When Isaac Salm got a call in 2001 from his younger brother, Jaime, asking him to quit his corporate job and help start a furniture design business in Philadelphia, the elder Salm immediately started brainstorming about profit margins and outsourcing production to China.
So he was a little taken aback when Jaime, the design half of the brothers’ Philadelphia-based firm Mio, insisted the venture would feature local production and only sustainable designs.
“At first it was a business culture shock,” recalled Isaac, the company’s business managing director. “We could multiply our profit margin by 10 if we manufactured abroad.” But, he said, he gradually came to realize: “that’s not who we are.”
Fourteen years later, the Colombia-born Salm brothers and their company are thriving examples of Philadelphia’s sustainable, hyper-efficient, urban lifestyle. The brothers live together, ride matching orange-and-blue bikes to their studio a few blocks away and finish each other’s sentences — complete with identical Latin hand gestures — as they describe their serendipitous rise to becoming Philly’s hottest young Jewish design team. Their renewable-wool lampshades, locally manufactured steel chairs and recycled-paper wall tiles are sold all over the world. The duo even scored a place in the collection of Cooper-Hewitt, Smithsonian Design Museum, a major coup for such young designers (Isaac is 37, Jaime 36).
Here in Philadelphia, the Salm brothers are credited with being pioneers of the city’s so-called maker movement — a post-industrial era renaissance of local production that includes not only furnishings, but also textiles, books, watches and jewelry. “Manufacturing actually didn’t leave Philadelphia,” said Hilary Jay, director of Philadelphia’s Center for Architecture and co-founder of Design Philadelphia. “It just transformed. And in the wake of that, you’ve got Mio and all these different companies — because of our real estate situation and because Philadelphia is relatively well placed in the world, the maker movement has become enormous here. And it’s the takeoff of what Jaime and Isaac were at the beginning.”
I caught up with the Salm brothers after a half-hour of fruitless circling in an attempt to locate their cavernous, industrial-chic Spring Garden studio on a lonely block of North 13th Street. Had I come a few days later, I would have found it more easily: On that recent afternoon, the brothers were unpacking a metal sign in the company’s signature color, “Mio green” (Pantone 368U), a vibrant shade somewhere between leaf and kelly. They were also unwrapping a factory-fresh set of Mio-logoed mezuzot to be installed, which would certainly have stood out amid the block’s worn brick facades and security-grated windows.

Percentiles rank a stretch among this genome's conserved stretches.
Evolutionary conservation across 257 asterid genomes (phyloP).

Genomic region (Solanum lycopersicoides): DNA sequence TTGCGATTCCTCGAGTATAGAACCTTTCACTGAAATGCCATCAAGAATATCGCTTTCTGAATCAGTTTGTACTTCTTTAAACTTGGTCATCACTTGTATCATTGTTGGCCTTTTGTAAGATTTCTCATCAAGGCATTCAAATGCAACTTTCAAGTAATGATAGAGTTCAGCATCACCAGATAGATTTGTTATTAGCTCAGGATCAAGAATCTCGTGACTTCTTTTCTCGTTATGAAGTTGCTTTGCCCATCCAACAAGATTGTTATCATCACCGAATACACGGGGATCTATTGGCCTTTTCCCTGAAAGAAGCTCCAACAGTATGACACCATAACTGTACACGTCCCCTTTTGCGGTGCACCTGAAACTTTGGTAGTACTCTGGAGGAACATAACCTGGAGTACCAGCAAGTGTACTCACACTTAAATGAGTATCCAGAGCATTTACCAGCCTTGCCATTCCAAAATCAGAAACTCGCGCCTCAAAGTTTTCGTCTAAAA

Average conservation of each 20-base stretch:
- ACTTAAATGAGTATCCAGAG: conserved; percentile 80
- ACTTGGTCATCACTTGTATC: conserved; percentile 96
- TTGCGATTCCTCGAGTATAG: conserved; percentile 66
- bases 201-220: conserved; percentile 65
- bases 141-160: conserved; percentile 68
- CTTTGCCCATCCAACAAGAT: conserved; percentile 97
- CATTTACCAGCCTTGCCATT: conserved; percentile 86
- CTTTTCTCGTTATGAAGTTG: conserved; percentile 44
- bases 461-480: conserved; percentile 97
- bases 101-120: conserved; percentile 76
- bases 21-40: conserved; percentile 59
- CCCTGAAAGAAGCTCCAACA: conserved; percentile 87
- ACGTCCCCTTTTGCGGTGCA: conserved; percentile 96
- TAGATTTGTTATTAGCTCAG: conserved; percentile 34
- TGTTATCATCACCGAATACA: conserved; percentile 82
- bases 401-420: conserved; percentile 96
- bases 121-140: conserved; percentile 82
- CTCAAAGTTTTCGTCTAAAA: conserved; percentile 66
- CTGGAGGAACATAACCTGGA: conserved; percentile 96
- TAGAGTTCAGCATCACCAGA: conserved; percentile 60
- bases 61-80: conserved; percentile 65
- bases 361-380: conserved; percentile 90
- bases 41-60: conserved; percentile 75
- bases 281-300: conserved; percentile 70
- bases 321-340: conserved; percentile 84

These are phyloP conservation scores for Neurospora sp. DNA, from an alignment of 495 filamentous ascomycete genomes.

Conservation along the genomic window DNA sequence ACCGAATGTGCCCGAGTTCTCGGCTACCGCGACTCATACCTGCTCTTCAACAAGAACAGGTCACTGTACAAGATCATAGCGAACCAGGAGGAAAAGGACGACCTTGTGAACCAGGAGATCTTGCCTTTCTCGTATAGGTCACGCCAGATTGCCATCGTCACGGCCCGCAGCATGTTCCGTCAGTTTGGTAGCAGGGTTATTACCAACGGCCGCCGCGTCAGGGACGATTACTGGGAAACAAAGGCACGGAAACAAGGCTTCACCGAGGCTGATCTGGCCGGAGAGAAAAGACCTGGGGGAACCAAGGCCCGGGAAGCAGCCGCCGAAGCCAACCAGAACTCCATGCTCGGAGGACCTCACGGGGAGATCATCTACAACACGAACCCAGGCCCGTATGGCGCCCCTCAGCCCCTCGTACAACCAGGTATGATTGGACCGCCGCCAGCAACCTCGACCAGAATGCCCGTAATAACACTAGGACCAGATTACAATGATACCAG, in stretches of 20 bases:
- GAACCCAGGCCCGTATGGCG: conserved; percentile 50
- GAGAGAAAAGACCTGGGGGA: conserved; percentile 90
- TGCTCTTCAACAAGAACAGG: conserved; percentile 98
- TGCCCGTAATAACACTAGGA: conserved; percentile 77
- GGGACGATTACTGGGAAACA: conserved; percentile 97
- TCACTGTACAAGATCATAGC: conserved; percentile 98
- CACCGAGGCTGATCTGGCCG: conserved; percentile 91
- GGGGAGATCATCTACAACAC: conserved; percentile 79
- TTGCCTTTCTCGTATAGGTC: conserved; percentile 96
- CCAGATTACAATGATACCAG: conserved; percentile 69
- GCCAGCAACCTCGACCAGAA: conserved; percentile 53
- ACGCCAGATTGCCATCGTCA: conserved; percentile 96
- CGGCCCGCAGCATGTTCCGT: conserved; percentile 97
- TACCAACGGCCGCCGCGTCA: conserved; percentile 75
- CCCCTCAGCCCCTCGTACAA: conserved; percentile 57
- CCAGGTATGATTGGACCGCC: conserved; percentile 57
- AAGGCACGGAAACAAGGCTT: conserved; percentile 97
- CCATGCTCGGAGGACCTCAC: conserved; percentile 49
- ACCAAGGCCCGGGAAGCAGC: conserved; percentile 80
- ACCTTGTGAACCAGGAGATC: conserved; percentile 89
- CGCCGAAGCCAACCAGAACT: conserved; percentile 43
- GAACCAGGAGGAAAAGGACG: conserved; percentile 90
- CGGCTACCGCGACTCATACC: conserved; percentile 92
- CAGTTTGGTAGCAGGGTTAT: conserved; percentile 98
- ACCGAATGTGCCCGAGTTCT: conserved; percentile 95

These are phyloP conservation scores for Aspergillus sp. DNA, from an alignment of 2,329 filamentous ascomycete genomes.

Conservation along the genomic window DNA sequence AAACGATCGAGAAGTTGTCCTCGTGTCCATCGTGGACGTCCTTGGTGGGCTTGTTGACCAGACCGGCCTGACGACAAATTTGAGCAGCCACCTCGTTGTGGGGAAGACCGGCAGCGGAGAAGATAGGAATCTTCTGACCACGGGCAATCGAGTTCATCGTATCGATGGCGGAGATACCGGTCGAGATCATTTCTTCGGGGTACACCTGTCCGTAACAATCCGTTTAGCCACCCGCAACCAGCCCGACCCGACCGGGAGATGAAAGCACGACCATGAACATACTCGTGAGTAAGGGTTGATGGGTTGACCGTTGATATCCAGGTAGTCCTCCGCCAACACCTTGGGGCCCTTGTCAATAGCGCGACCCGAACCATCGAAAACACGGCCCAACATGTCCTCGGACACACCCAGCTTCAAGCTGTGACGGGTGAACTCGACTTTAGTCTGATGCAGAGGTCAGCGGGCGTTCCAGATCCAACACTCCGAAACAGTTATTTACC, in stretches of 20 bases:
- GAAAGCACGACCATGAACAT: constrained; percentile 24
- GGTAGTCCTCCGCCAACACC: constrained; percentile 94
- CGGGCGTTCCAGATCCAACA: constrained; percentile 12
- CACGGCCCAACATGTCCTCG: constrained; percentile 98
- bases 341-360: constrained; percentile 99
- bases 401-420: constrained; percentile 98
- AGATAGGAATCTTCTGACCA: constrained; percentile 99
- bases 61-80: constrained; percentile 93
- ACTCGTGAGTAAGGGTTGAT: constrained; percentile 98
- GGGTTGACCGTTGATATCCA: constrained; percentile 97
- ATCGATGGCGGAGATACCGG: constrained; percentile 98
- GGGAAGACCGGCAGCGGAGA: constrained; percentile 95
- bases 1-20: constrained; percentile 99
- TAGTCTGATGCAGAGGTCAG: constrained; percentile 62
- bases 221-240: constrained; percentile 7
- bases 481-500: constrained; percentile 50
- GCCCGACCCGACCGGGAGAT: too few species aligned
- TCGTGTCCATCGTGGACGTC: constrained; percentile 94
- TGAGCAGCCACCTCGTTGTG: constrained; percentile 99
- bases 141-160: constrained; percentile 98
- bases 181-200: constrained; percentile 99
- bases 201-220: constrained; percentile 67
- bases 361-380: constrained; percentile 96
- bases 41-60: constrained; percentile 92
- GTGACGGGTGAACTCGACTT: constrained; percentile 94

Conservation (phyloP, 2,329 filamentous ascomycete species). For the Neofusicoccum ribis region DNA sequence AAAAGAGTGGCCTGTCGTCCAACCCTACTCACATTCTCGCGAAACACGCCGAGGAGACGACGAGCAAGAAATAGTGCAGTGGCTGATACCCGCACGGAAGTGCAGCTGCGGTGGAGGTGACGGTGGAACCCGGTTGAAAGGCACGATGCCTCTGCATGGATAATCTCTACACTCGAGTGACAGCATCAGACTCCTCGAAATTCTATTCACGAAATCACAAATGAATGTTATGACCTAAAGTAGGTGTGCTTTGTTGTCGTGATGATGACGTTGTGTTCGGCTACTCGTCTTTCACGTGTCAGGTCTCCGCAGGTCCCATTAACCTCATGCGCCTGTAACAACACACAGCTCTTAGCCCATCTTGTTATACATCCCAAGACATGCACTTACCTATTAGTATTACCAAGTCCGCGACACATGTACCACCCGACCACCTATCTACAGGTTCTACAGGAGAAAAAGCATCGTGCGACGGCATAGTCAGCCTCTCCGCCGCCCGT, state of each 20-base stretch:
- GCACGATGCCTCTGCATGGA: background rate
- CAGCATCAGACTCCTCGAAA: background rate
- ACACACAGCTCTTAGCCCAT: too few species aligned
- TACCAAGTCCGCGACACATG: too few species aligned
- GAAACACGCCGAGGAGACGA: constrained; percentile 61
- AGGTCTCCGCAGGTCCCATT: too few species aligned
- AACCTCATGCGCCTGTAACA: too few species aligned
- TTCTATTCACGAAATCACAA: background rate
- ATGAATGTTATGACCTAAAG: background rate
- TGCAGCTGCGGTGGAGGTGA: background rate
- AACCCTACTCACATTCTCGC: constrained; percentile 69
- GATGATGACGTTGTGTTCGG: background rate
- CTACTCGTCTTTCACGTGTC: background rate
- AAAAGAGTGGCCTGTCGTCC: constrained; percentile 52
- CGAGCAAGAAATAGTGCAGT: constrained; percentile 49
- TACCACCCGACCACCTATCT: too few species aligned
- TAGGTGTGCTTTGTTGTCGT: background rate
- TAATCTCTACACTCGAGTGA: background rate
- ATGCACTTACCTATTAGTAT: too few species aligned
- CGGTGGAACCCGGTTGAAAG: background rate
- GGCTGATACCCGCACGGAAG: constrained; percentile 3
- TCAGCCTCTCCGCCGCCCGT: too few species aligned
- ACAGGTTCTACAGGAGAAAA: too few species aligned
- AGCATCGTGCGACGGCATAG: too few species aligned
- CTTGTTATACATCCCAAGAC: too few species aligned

In naming the company, Jaime explained, “I wanted something that could be graphically translated into forms easily. And something that can be in various languages,” he added of the concept behind Mio, which means “my” or “mine” in the brothers’ native Spanish.
Personalization is a driving concept behind Mio, which promotes the idea of “green desire” — consumer lust for appealing products that just happen to be sustainable in every sense, from the materials used in production to the local economy that produces them. There are fabrics that began life as soda bottles, wooden tables built by Amish craftsmen in nearby Lancaster and decorative bowls made from wool felt recycled from a Philadelphia-area millinery — one of the few local hatmakers still in existence. The steel that Mio twists into sling-chair frames comes from an American factory that pays union wages; wool is biodegradable and sourced from Pennsylvania sheep farms. Every product on the website lists not only materials and measurements, but also “environmental and social information” specific to its provenance, and “philosophy” — the ideals behind the design concept.
“ ‘Sustainable’ is not about finger-wagging,” explained Isaac. “It’s not about guilt. It’s about the consumer having desire for the product.”
So it helps that Mio products embody not only a righteous ethos, but also a clean, urbane aesthetic that combines elements of Asian and Scandinavian minimalism. Wall tiles are in abstract, geometric three-dimensional forms that can be assembled as discrete decorations; primary-color lamps, bowls and organizers can double as sculpture. “Nomad” paper modules divide and customize rooms, and nearly everything comes in neutral white with a paintable surface. As Jaime noted: “Our products are about customers transforming their spaces, making them their own.”
The brothers have been making things their own since growing up in Medellín, the industrial second city of Colombia, where their European Jewish family had settled for a generation. Jaime, in particular, was always “tearing things apart, putting things together,” he recalled. When he was a teenager, while other boys got video games for Chanukah, his mother bought him a professional-grade welder.
Business inspiration came from their father, who owned a cardboard-packaging company and gave Jaime and Isaac their first taste of business on an equipment-buying trip to Germany. “He thought it was a good opportunity for the kids to see Europe,” recalled Isaac. “We were 13, 14, and he just told us to sit very quietly while he was negotiating in German.”
The Salms are cognizant of their place in a long Jewish entrepreneurial tradition — one in which flexibility and resourcefulness come with the role of Diaspora outsider. “Being Jewish has infused how we think about life, how we think about family, respecting different points of view,” said Jaime. It comes as no surprise that the influences both brothers cite — from Sir Richard Branson to Elon Musk to Antoni Gaudí — share a flair for the iconoclastic.